The Last Frontier: A Week in an RV, Alaska

“Why are we only taking six weeks to travel?”

Jeff came home one day from work and said this to me. We knew transitioning from the UK to the US would impact our future traveling significantly, so Jeff’s words were not unreasonable. “What’s one more week?” With everything to this point booked and squared away, we opened our laptops and scanned Google maps for another destination to follow our Hawaiian getaway.

The Honeymoon_forblog
From London to Alaska, we were in our final week of traveling.

Then, it became perfectly clear.

The Klondike. The gold rush. “Twice the size of Texas.” Not the final frontier, but the last one. Alaska was it.

Alaska where the air is crisp and the views are insane.

August is high travel time to the northern-most state, and prices were already climbing, so between our indecisiveness of a city to visit (Fairbanks, Anchorage, or Juneau), cost of a hotel and a car, and already sold out excursions, we were pulling out our hair. Then, Jeff said, “What about an RV?”

We’d have our hotel and car all in one, and we didn’t have to pick a city to stay in. The state was our campground!

ABC Motorhomes based in Anchorage had a deal we couldn’t refuse, and the last part of our trip was sorted.

Our 22′ Sunseeker chariot.

After leaving warm and sunny Hawaii, the cool, crisp air of Alaska was very welcome. We were picked up by ABC and were shown our 22′ chariot. And after a brief orientation and a few scares in navigating the massive truck out of the tight parking lot, we were on our way to Seward; our first port of call.

Notes about the RV: I’ll sprinkle these thoughts throughout, but driving an RV is not nearly as intimidating as we first thought. Yes, there are massive blindspots, but it’s no different than driving a moving truck, and once you get the hang of it, it’ll be second nature.

The Turnagain Arm River and mudflats along the highway from Anchorage.

When we set off from Anchorage, I assumed it would take us a bit to find some picturesque landscapes, but I was dead wrong. Within minutes, we were skirting the Chugach State Park with mountain views to the left and views of the Turnagain Arm River and mudflats on our right. It was all I could do to not have Jeff pull over at every turnout for photos. Instead, I remained glued to the glass and barely took a moment to blink.

Notes about the RV: There is a law in Alaska that says you cannot have more than 5 people tailing you on the highway, so “turnouts” are very common along the road. If you have more than 5 people behind you, pull into one of these and let them pass.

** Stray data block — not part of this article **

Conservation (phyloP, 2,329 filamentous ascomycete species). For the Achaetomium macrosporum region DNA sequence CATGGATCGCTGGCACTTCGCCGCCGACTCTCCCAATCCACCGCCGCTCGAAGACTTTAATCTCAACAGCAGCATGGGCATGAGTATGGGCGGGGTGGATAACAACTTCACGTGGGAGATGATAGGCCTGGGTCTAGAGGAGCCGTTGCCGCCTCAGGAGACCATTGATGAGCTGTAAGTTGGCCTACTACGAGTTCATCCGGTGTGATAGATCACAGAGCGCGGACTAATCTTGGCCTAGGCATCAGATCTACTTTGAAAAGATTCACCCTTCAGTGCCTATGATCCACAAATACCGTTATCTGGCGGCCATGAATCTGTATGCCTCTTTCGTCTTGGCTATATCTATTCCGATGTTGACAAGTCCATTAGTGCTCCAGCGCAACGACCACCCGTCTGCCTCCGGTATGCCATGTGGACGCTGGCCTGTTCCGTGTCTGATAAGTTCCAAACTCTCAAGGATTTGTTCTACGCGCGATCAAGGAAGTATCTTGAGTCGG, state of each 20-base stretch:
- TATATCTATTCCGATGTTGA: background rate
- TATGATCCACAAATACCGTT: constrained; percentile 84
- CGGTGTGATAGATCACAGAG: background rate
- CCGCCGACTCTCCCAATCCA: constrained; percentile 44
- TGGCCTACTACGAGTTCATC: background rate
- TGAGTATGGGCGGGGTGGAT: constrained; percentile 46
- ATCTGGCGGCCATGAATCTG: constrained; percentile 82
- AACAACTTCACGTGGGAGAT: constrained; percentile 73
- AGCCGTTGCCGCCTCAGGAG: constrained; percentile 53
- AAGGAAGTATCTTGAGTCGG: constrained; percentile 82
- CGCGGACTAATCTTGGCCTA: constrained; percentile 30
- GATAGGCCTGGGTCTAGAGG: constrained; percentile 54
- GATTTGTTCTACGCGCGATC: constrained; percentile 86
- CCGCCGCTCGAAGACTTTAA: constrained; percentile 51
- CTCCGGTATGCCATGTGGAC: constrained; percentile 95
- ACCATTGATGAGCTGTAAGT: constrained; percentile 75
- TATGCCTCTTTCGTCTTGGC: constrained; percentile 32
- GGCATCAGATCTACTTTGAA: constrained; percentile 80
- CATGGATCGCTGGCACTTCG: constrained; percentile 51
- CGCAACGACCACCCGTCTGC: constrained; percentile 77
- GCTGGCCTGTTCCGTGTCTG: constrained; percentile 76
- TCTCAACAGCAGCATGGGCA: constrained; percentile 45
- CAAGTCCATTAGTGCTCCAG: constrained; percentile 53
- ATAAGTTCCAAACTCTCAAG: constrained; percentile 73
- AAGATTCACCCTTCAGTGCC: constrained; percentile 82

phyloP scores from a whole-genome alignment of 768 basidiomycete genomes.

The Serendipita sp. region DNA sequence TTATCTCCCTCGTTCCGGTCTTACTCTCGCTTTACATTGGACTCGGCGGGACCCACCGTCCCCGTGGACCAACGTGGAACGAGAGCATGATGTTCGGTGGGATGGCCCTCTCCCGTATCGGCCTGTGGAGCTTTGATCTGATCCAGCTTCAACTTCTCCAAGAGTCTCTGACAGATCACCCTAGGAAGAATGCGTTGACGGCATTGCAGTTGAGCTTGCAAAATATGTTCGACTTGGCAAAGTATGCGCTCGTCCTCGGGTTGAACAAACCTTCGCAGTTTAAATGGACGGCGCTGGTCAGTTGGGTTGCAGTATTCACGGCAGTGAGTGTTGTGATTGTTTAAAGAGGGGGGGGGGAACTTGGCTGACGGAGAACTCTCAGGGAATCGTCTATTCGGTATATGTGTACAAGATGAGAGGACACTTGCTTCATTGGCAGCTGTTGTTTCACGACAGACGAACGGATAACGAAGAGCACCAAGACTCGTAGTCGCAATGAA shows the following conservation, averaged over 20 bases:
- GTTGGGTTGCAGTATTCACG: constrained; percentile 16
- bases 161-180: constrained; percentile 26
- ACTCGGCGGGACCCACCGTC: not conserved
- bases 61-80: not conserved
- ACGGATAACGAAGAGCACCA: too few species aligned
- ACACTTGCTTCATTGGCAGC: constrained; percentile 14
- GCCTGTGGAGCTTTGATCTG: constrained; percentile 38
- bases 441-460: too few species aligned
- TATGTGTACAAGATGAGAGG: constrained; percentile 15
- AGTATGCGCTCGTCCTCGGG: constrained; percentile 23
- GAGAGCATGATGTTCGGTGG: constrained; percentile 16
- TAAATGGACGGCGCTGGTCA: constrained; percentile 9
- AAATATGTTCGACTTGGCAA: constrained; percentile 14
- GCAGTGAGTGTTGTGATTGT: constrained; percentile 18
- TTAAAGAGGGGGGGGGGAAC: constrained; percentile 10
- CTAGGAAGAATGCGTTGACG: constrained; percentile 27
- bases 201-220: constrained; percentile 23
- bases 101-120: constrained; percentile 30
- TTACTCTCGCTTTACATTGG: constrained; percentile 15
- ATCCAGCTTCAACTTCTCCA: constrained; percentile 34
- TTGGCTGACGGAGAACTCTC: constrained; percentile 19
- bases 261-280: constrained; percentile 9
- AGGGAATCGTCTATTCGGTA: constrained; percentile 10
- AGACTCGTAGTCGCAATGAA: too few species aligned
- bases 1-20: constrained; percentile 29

Driving through towns called Moose Pass and Bear Creek, we were in Seward in just two hours, and found the Waterfront RV Park. We got a spot facing the bay and pulled in gently between two other massive RVs. We looked like complete rookies as I guided Jeff like a stewardess. “Turn left — no, LEFT!”

Fred and his wife enjoying the waterfront. Fred was very helpful in giving us rookies some advice.

Notes about the RV: What we didn’t know was that most camp sites give you two parking spots for the price of one. As our elderly and tipsy neighbor, Fred, told us, the second spot is for your car if you are trailing one on your RV.

A man watching the sunrise.

It was only $20 to park in the campsite for the night, and the views were breathtaking. Water gently lapped at the rocks and sand on the beach, and fishing boats came and went in the bay with the sun setting behind the mountains.

Our first nature viewing: an otter devouring a massive fish in the Seward harbor.

We woke early the next day, rested from our jetlag, to board the Tanaina for our Kenai Fjords tour of wildlife and glaciers. And wouldn’t you know it, the very first thing we saw as we walked down the long plank was an otter enjoying a massive fish in the harbor. We got our first nature viewing.

Out to sea: a massive glacier in the distance.

The tour was $336 for the two of us, but it was a full six hours through many fingers of the fjords and up close and personal to some gorgeous glaciers and wildlife. Our tour guide was remarkable as he drove us very close to see seals, puffins, and killer whales. I have never, ever, in my life, seen an orca besides in Sea World when I was a kid. To see a pod(!) in the wild, swimming around freely, and even coming right up to the boat, was in a word: remarkable. I could have gone back to the dock that moment and said I got my money’s worth.

We did get a glimpse of a blue whale way off in the distance, and there was a pair of bald eagles mounted high on a cliff’s edge, but our tour promised glaciers, and glaciers did we see. Our little boat traveled to the Holegate Glacier that flows from the Harding Icefield, which spans over 300 square miles. To hear the rushing water and to feel the intense cold coming off the ice was awesome.

The Holegate Glacier, Alaska.

We made our way back to Resurrection Bay and docked at Seward. This was a tour and a company I would highly recommend. The views alone out in the ocean were worth the trip.

Roaming around Resurrection Bay

Back in the RV, we started on our way toward Glacier View, a tiny town along the road. Our idea was to create our own “ring road” in homage to Iceland and drive from Seward to Tok turning toward Fairbanks and heading back to Anchorage by way of Denali National Park. And our next stop was in about 230 miles from Seward on Highway 1.

The Grand View RV Park was idyllic surrounded by tall mountains and nothing but forest.

Grand View RV Park is where I would like to retire. This tiny little park sits perched high on some of the most gorgeous and scenic mountains I’ve ever seen. We drove right past the famous Matanuska Glacier and parked our truck facing Lion’s Head Mountain. This RV park had full hook ups, so we didn’t have to use our reserve water and generator.

The setting sun highlighting the mountains from the RV park.

Notes on the RV: When looking for an RV park, gauge if you need city water and electric. Cheaper camps will not have these available. But if you can find one, it’s good to save your generator. We like early morning coffee, but most camps frown upon early morning generator use. At Grand View, we paid $38 for the night, but we had city water (not our reserve) and as much coffee brewed as we wanted thanks to city electric.

This is how you make coffee without electricity.

Alaska is built for outdoorsy activities like fishing, hunting, and camping, so that means there isn’t a lot to do town to town. And because we booked this portion of the trip so late in the summer, a lot of the fishing tours and hunting guides had already been sold out. We had hoped that driving around the state in our little “ring road” would offer more things to do, but we found that was not necessarily the case. We didn’t do a glacier walking tour at Matanuska, and in retrospect, we should have to give us a road trip excursion.